She recounted how the political firestorm that ensued after the release of the tape was so intense that it knocked an actual storm out of the headlines. Before the tape became public, the news was dominated by a Category 4 hurricane that was charging toward the East Coast.

“I don’t think anybody remembers” where that hurricane hit, Hicks told jurors.

Hurricane Matthew, which hit Haiti and Cuba as a Category 4 storm, made landfall in South Carolina as a Category 1 hurricane on Oct. 8, the day after the “Access Hollywood” tape was made public.

In the aftermath of the tape’s release, she asked Trump’s then-attorney Michael Cohen to chase down a rumor of another potentially damaging tape. Hicks said she wanted to be proactive in seeking out the supposed tape because she didn’t want anyone to be “blindsided.” There ended up not being one.

Then, four days before the 2016 election, Hicks said she received a request for comment from a Wall Street Journal reporter for a forthcoming story about American Media Inc. buying the rights to former Playboy model Karen McDougal’s story that she had an affair with Trump years earlier. Trump denies the allegations.

Hicks recalled reaching out to Jared Kushner in hopes he could use his connections to Rupert Murdoch, the owner of the Journal’s parent company, to help delay the story. Kushner, Trump’s son-in-law, told her that he likely would not be able to reach Murdoch in time, Hicks testified.

Testimony will resume Monday. The case could last another month or more.

Prosecutors have spent the week using detailed testimony about meetings, email exchanges, business transactions and bank accounts to build on the foundation of their case charging Trump with 34 counts of falsifying internal Trump Organization business records. They are setting the stage for pivotal testimony from Cohen, who paid Daniels $130,000 for her silence before he went to prison for the hush money scheme.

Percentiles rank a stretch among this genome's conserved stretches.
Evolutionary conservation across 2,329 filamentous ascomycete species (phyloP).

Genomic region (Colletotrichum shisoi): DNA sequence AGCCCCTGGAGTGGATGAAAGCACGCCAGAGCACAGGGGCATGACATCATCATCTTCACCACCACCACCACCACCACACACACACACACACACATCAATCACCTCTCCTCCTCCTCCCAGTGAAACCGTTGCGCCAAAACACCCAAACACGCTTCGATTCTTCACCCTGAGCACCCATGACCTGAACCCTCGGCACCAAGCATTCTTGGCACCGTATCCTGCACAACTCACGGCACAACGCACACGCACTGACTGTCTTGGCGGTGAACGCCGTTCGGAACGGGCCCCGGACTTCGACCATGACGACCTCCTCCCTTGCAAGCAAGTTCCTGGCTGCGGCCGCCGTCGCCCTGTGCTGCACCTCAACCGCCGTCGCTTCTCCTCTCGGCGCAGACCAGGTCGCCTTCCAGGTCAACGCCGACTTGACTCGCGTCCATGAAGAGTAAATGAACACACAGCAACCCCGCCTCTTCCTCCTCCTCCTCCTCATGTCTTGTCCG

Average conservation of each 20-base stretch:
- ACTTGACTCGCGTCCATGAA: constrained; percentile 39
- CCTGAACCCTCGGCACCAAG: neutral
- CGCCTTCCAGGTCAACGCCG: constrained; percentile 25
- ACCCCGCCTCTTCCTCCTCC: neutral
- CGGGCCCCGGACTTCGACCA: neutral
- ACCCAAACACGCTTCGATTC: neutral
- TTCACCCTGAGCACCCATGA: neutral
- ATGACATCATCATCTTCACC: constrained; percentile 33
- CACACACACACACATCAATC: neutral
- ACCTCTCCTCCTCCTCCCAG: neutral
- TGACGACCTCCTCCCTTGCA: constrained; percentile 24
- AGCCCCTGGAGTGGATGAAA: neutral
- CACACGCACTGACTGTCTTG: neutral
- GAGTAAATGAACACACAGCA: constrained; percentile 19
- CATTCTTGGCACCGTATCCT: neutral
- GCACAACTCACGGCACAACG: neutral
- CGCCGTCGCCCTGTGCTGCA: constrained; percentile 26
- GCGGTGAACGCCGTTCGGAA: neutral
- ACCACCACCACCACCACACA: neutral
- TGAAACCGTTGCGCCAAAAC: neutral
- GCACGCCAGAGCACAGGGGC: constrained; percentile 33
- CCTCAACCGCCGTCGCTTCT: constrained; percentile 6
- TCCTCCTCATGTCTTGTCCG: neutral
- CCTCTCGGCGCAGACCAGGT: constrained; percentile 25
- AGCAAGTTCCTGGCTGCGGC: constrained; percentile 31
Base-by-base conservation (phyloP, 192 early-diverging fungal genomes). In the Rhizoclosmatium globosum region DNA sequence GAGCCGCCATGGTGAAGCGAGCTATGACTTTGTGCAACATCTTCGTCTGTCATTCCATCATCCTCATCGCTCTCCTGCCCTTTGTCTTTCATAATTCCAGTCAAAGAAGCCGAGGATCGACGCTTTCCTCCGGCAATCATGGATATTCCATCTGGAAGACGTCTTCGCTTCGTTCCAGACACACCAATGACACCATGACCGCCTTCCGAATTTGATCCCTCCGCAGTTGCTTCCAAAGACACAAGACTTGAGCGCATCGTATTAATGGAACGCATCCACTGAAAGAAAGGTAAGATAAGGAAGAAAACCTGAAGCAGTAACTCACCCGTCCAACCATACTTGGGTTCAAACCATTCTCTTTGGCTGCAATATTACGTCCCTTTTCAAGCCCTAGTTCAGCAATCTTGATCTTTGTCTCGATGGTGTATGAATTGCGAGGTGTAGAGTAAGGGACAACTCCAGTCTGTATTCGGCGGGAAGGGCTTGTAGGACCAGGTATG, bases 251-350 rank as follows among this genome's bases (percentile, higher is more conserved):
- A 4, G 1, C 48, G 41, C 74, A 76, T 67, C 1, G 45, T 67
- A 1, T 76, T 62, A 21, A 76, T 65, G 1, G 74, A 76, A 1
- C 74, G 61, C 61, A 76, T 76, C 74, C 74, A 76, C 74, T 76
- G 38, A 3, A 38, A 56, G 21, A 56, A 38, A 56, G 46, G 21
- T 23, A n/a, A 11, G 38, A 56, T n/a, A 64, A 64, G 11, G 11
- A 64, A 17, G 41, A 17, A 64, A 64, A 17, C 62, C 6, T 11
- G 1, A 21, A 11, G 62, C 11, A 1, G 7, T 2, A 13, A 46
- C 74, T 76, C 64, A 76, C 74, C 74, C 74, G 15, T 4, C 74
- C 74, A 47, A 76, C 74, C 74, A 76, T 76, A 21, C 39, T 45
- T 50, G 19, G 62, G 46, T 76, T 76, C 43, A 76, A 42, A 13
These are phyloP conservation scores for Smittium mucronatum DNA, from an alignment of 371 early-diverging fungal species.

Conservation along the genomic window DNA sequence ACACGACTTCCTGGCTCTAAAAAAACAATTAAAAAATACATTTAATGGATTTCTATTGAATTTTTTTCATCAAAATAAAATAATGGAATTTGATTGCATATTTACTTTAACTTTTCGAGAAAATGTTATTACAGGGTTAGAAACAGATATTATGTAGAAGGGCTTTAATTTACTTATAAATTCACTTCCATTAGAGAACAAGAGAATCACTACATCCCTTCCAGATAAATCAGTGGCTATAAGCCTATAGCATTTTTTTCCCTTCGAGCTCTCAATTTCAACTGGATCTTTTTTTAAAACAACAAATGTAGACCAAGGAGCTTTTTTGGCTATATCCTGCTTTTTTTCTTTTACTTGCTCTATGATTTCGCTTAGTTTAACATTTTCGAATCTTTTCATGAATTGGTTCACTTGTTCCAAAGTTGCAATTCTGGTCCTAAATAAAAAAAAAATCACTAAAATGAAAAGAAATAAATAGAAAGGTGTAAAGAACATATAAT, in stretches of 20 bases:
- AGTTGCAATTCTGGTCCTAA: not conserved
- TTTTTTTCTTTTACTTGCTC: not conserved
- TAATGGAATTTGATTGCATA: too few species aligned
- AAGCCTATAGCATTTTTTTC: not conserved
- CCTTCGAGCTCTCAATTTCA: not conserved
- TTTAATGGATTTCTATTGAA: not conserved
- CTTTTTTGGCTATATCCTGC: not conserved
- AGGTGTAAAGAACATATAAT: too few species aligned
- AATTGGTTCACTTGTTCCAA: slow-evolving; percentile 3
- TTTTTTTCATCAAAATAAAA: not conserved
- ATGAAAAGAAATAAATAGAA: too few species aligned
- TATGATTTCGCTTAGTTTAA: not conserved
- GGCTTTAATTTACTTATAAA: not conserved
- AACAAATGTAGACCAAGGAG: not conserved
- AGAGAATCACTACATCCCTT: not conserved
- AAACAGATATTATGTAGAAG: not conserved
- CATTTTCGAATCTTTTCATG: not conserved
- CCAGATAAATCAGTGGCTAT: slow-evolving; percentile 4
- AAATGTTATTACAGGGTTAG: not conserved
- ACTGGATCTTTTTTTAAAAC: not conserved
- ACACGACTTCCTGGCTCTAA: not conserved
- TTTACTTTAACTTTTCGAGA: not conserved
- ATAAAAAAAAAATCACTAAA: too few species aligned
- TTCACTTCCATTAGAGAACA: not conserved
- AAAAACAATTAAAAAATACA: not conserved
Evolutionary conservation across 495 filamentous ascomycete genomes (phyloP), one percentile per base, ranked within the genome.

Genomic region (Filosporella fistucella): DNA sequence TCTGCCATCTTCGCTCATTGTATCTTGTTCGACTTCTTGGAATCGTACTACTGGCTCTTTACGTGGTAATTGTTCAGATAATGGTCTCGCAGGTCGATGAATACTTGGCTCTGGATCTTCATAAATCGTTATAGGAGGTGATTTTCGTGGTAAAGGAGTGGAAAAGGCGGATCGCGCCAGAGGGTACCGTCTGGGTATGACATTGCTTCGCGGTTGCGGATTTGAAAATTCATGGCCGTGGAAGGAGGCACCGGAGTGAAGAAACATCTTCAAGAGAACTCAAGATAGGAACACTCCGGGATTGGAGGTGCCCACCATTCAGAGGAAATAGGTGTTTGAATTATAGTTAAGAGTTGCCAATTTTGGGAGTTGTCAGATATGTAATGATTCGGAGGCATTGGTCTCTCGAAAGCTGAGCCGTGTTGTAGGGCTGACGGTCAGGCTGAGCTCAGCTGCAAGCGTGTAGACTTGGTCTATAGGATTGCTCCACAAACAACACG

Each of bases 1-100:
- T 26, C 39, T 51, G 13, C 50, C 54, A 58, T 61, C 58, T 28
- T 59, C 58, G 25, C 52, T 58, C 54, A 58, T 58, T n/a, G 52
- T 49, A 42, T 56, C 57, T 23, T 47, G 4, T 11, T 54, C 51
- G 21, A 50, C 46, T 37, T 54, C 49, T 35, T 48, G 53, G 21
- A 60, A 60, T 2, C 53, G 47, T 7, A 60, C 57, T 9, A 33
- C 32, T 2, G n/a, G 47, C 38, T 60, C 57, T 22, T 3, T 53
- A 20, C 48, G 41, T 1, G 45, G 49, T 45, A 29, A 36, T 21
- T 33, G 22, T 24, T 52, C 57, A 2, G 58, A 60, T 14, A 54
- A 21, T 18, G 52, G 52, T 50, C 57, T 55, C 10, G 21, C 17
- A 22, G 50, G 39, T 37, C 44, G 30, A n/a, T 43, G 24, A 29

One of the most pivotal pieces of evidence disclosed to jurors this week was a recording of a meeting between Trump and Cohen shortly before the 2016 election in which they discussed a plan to purchase the rights to McDougal’s story from the National Enquirer so that it would never come out. The tabloid had previously bought McDougal’s story to bury it on Trump’s behalf.

At one point, Trump can be heard saying: “What do we got to pay for this? One-fifty?”

In a victory for Trump just as court was ending for the week, Judge Juan M. Merchan denied a request by prosecutors to ask Trump, should he choose to testify, about being held in contempt of court for gag order violations in the case. Merchan said allowing it would be “so prejudicial it would be very, very difficult for the jury to look past that.”

Trump this week paid his $9,000 fine for violating the gag order that bars him from making public statements about witnesses, jurors and some others connected to the case.

His attorney, Todd Blanche, told the judge Friday they are appealing the finding that Trump violated the gag order. Blanche said that they took particular issue with penalties for what are known as reposts – instances where Trump shared someone else’s post with his followers.

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Associated Press writers Eric Tucker and Colleen Long in Washington and Ruth Brown and Michelle Price in New York contributed to this report.